Publication Year: 1968
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  • Computer solution of e.h.v. underground-cable cooling problems

    Publication Year: 1968 , Page(s): 407 - 417
    Cited by:  Papers (1)
    Save to Project icon | Click to expandQuick Abstract | PDF file iconPDF (1171 KB)  

    Resistance-network analogues have been used experimentally for longitudinal step-by-step solution of the thermal problem in separate-water-pipe cooling of underground e.h.v. cables. In parallel with this technique, mathematical models have been programmed for digital and analogue computers. The feature of the digital solution is the use of two programs; the first need only be run once, giving results which are applicable as boundary conditions to various cable and pipe geometries in the second program, in which both radial and square meshes are used. The analogue program in which the digital results are used is simple, versatile and suitable for general application to most cable geometries. The derivations of the thermal equations and the development of the computer programs are given in detail, and results for typical cable systems are presented. View full abstract»

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  • Static sampling distance relays

    Publication Year: 1968 , Page(s): 418 - 424
    Cited by:  Papers (4)
    Save to Project icon | Click to expandQuick Abstract | PDF file iconPDF (822 KB)  

    A sampling technique has been developed which allows a comparison of instantaneous values derived at different instants of time, thereby dispensing with the need to phase-shift or mix signals derived from the primary line quantities. Both amplitude and phase comparisons are used to derive a variety of impedance characteristics. The relays combine high sensitivity with a high resistance to interference. Detailed results are presented for a current-polarised relay with a characteristic surrounding the probable fault area. View full abstract»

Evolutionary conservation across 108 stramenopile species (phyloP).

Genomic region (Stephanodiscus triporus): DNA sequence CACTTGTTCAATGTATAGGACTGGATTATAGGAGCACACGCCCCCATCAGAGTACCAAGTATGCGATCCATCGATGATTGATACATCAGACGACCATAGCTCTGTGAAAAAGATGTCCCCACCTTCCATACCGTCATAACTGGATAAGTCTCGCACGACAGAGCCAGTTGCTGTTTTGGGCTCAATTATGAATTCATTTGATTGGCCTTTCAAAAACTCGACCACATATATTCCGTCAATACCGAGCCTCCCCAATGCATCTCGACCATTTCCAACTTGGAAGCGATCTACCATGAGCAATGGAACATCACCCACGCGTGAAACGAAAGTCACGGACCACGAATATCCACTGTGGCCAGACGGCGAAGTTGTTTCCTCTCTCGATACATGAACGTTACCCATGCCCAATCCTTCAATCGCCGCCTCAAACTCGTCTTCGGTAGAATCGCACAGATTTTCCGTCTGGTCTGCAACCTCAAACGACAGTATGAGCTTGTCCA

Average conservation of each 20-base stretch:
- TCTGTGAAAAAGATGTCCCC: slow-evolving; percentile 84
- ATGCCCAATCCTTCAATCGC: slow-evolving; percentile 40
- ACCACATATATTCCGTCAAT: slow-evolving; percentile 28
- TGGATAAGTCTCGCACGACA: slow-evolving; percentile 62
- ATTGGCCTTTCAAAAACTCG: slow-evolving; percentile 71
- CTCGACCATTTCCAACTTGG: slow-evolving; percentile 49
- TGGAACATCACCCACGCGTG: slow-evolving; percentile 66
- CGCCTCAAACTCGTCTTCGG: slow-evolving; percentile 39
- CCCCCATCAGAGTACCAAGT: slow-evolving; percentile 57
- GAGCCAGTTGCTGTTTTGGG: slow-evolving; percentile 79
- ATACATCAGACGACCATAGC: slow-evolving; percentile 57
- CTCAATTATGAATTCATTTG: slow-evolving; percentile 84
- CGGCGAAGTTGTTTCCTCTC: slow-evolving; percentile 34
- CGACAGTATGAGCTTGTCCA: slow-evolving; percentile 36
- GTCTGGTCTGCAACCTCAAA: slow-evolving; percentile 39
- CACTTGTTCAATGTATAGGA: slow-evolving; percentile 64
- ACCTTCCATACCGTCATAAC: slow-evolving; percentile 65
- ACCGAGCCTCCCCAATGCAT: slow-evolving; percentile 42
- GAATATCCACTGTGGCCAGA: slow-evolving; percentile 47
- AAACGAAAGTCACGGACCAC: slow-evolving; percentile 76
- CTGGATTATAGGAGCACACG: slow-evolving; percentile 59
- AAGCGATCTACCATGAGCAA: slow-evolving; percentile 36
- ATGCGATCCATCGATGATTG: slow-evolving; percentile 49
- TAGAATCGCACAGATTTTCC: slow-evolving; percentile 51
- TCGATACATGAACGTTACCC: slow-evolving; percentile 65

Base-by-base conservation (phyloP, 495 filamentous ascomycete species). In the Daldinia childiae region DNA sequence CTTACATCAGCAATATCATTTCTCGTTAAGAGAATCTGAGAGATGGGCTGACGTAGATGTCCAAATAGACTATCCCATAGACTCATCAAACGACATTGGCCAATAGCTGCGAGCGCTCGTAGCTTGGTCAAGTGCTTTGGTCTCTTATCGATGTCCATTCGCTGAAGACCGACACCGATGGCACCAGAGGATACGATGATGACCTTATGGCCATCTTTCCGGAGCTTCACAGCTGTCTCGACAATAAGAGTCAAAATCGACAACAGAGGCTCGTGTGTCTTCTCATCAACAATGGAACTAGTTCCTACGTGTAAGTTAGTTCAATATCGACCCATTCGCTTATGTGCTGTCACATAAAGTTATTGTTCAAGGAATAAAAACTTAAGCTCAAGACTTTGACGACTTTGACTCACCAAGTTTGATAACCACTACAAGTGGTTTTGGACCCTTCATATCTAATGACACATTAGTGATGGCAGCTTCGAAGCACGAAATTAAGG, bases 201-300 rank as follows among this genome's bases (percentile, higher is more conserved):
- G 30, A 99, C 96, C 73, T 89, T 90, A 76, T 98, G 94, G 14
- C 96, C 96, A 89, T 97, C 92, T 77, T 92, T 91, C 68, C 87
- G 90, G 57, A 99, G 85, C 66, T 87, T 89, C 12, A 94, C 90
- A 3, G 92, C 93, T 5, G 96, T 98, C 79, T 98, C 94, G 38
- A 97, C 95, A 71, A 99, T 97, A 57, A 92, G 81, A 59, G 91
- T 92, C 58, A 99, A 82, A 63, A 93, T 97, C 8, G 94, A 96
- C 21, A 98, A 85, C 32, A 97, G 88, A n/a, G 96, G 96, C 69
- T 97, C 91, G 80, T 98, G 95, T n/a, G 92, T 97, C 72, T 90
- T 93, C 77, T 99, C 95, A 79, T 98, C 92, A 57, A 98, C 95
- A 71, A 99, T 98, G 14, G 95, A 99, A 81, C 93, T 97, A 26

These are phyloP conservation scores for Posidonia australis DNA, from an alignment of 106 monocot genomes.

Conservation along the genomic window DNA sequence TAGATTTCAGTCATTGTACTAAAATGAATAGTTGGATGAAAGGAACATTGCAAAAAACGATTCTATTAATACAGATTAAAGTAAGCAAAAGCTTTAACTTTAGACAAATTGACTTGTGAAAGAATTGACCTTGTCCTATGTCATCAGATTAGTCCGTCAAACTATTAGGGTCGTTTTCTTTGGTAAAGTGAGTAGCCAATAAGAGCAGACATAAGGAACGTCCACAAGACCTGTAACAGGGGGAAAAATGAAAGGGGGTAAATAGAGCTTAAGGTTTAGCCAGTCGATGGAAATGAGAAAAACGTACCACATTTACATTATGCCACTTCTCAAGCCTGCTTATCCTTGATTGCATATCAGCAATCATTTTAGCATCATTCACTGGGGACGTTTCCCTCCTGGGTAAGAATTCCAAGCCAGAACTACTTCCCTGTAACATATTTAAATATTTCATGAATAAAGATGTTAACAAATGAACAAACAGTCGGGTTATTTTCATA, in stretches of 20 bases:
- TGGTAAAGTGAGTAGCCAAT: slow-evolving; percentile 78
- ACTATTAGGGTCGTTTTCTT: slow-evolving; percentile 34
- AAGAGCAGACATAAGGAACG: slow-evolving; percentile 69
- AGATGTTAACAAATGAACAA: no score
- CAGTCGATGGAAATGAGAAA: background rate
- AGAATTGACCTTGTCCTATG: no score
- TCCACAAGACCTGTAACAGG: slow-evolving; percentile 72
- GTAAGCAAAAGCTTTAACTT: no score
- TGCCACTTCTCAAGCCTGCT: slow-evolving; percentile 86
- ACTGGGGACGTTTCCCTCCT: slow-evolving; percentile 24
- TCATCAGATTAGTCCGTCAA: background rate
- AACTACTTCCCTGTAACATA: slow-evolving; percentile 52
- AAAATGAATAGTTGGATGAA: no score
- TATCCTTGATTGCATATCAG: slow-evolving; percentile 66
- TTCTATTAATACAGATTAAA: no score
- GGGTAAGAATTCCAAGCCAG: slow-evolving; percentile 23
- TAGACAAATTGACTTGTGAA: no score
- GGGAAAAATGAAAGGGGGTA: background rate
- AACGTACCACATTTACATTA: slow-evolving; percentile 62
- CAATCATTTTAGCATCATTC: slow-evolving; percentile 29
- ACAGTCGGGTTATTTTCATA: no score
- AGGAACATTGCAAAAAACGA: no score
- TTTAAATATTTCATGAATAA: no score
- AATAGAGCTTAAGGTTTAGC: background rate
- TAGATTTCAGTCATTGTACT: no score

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  • Hydraulic-turbine transfer function for use in governing studies

    Publication Year: 1968 , Page(s): 424 - 426
    Cited by:  Papers (7)
    Save to Project icon | PDF file iconPDF (314 KB)  
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  • Optimisation of alternator voltage regulators for steady-state stability using the Mitrovic method

    Publication Year: 1968
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  • Conformal transformation employing direct-search techniques of minimisation

    Publication Year: 1968 , Page(s): 427 - 431
    Cited by:  Papers (3)
    Save to Project icon | Click to expandQuick Abstract | PDF file iconPDF (657 KB)  

    The paper deals with the transformation by numerical techniques of fields having polygonal boundaries. Modern direct-search techniques for the minimisation of multivariable functions are employed, together with a method of integration in which the step length is continuously and automatically varied. The complete solution procedure is highly efficient; it converges smoothly for all boundary shapes studied and has the important feature for general application that it is virtually independent of experience on the part of the analyst. A discussion of typical functional variations and a transformation simplifying the integration of functions with complex limits are included. An example is considered to show the application of the method, and guidance is given on the performance to be expected in the general application of the method. View full abstract»